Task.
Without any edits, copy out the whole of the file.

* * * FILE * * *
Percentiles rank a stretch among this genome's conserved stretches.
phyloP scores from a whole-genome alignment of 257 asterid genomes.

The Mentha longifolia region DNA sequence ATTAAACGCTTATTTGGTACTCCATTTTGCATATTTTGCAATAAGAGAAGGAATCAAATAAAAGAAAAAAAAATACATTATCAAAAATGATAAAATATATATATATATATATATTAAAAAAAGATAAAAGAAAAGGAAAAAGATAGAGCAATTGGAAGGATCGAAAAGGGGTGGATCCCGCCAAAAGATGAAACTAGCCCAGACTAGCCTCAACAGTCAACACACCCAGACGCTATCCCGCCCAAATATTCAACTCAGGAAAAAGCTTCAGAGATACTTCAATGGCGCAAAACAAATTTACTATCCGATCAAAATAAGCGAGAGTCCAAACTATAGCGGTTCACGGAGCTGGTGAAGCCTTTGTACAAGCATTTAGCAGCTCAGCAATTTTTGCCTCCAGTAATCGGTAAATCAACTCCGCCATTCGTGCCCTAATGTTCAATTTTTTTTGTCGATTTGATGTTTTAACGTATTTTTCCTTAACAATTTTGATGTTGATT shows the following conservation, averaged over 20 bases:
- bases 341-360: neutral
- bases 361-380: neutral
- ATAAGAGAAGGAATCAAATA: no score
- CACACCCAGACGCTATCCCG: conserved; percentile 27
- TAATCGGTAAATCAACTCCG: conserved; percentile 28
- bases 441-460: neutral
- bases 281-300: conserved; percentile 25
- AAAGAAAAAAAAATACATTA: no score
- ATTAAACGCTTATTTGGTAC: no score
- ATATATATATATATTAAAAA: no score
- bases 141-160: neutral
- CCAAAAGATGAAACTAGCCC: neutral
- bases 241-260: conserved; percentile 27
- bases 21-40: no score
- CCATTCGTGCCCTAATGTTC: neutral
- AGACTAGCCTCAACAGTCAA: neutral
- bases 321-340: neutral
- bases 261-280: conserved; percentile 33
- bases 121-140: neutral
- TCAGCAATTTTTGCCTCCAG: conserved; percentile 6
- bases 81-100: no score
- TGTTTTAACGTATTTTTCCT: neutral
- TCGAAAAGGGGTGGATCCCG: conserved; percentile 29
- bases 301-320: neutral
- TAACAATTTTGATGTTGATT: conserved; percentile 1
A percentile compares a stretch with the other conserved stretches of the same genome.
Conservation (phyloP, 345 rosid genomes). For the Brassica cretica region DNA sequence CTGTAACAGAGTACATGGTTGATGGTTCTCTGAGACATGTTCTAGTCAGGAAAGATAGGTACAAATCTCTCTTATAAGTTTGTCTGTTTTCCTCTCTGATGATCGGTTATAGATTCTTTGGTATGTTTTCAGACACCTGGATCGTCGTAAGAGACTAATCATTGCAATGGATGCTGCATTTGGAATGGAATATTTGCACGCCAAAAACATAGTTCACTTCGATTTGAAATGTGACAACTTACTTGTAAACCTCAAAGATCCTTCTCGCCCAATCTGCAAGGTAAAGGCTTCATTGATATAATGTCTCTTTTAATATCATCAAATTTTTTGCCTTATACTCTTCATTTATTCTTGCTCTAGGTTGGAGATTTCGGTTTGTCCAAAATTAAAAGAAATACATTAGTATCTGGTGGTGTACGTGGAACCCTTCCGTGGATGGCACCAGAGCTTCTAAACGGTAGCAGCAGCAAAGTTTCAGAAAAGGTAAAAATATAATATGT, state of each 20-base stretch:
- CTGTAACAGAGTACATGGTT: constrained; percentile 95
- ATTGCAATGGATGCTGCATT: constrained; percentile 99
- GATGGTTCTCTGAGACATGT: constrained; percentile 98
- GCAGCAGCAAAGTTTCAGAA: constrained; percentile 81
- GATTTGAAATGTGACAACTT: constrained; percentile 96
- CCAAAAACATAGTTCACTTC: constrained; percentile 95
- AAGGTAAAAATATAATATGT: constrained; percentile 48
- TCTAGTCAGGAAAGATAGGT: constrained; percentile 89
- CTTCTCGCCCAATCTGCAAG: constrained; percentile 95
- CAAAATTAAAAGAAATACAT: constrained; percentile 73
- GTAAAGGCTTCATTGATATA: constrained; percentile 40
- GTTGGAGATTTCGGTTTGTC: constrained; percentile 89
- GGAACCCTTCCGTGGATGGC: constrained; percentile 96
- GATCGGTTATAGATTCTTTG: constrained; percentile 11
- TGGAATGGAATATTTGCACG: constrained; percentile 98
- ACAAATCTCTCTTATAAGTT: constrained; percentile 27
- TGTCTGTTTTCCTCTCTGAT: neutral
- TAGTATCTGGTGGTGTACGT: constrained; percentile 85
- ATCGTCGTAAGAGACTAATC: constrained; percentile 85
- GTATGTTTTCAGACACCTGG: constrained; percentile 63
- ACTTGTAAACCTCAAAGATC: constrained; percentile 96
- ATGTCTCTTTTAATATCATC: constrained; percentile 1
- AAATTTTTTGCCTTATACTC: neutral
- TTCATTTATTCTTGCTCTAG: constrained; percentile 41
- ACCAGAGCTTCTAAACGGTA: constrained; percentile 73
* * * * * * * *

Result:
Percentiles rank a stretch among this genome's conserved stretches.
phyloP scores from a whole-genome alignment of 257 asterid genomes.

The Mentha longifolia region DNA sequence ATTAAACGCTTATTTGGTACTCCATTTTGCATATTTTGCAATAAGAGAAGGAATCAAATAAAAGAAAAAAAAATACATTATCAAAAATGATAAAATATATATATATATATATATTAAAAAAAGATAAAAGAAAAGGAAAAAGATAGAGCAATTGGAAGGATCGAAAAGGGGTGGATCCCGCCAAAAGATGAAACTAGCCCAGACTAGCCTCAACAGTCAACACACCCAGACGCTATCCCGCCCAAATATTCAACTCAGGAAAAAGCTTCAGAGATACTTCAATGGCGCAAAACAAATTTACTATCCGATCAAAATAAGCGAGAGTCCAAACTATAGCGGTTCACGGAGCTGGTGAAGCCTTTGTACAAGCATTTAGCAGCTCAGCAATTTTTGCCTCCAGTAATCGGTAAATCAACTCCGCCATTCGTGCCCTAATGTTCAATTTTTTTTGTCGATTTGATGTTTTAACGTATTTTTCCTTAACAATTTTGATGTTGATT shows the following conservation, averaged over 20 bases:
- bases 341-360: neutral
- bases 361-380: neutral
- ATAAGAGAAGGAATCAAATA: no score
- CACACCCAGACGCTATCCCG: conserved; percentile 27
- TAATCGGTAAATCAACTCCG: conserved; percentile 28
- bases 441-460: neutral
- bases 281-300: conserved; percentile 25
- AAAGAAAAAAAAATACATTA: no score
- ATTAAACGCTTATTTGGTAC: no score
- ATATATATATATATTAAAAA: no score
- bases 141-160: neutral
- CCAAAAGATGAAACTAGCCC: neutral
- bases 241-260: conserved; percentile 27
- bases 21-40: no score
- CCATTCGTGCCCTAATGTTC: neutral
- AGACTAGCCTCAACAGTCAA: neutral
- bases 321-340: neutral
- bases 261-280: conserved; percentile 33
- bases 121-140: neutral
- TCAGCAATTTTTGCCTCCAG: conserved; percentile 6
- bases 81-100: no score
- TGTTTTAACGTATTTTTCCT: neutral
- TCGAAAAGGGGTGGATCCCG: conserved; percentile 29
- bases 301-320: neutral
- TAACAATTTTGATGTTGATT: conserved; percentile 1
A percentile compares a stretch with the other conserved stretches of the same genome.
Conservation (phyloP, 345 rosid genomes). For the Brassica cretica region DNA sequence CTGTAACAGAGTACATGGTTGATGGTTCTCTGAGACATGTTCTAGTCAGGAAAGATAGGTACAAATCTCTCTTATAAGTTTGTCTGTTTTCCTCTCTGATGATCGGTTATAGATTCTTTGGTATGTTTTCAGACACCTGGATCGTCGTAAGAGACTAATCATTGCAATGGATGCTGCATTTGGAATGGAATATTTGCACGCCAAAAACATAGTTCACTTCGATTTGAAATGTGACAACTTACTTGTAAACCTCAAAGATCCTTCTCGCCCAATCTGCAAGGTAAAGGCTTCATTGATATAATGTCTCTTTTAATATCATCAAATTTTTTGCCTTATACTCTTCATTTATTCTTGCTCTAGGTTGGAGATTTCGGTTTGTCCAAAATTAAAAGAAATACATTAGTATCTGGTGGTGTACGTGGAACCCTTCCGTGGATGGCACCAGAGCTTCTAAACGGTAGCAGCAGCAAAGTTTCAGAAAAGGTAAAAATATAATATGT, state of each 20-base stretch:
- CTGTAACAGAGTACATGGTT: constrained; percentile 95
- ATTGCAATGGATGCTGCATT: constrained; percentile 99
- GATGGTTCTCTGAGACATGT: constrained; percentile 98
- GCAGCAGCAAAGTTTCAGAA: constrained; percentile 81
- GATTTGAAATGTGACAACTT: constrained; percentile 96
- CCAAAAACATAGTTCACTTC: constrained; percentile 95
- AAGGTAAAAATATAATATGT: constrained; percentile 48
- TCTAGTCAGGAAAGATAGGT: constrained; percentile 89
- CTTCTCGCCCAATCTGCAAG: constrained; percentile 95
- CAAAATTAAAAGAAATACAT: constrained; percentile 73
- GTAAAGGCTTCATTGATATA: constrained; percentile 40
- GTTGGAGATTTCGGTTTGTC: constrained; percentile 89
- GGAACCCTTCCGTGGATGGC: constrained; percentile 96
- GATCGGTTATAGATTCTTTG: constrained; percentile 11
- TGGAATGGAATATTTGCACG: constrained; percentile 98
- ACAAATCTCTCTTATAAGTT: constrained; percentile 27
- TGTCTGTTTTCCTCTCTGAT: neutral
- TAGTATCTGGTGGTGTACGT: constrained; percentile 85
- ATCGTCGTAAGAGACTAATC: constrained; percentile 85
- GTATGTTTTCAGACACCTGG: constrained; percentile 63
- ACTTGTAAACCTCAAAGATC: constrained; percentile 96
- ATGTCTCTTTTAATATCATC: constrained; percentile 1
- AAATTTTTTGCCTTATACTC: neutral
- TTCATTTATTCTTGCTCTAG: constrained; percentile 41
- ACCAGAGCTTCTAAACGGTA: constrained; percentile 73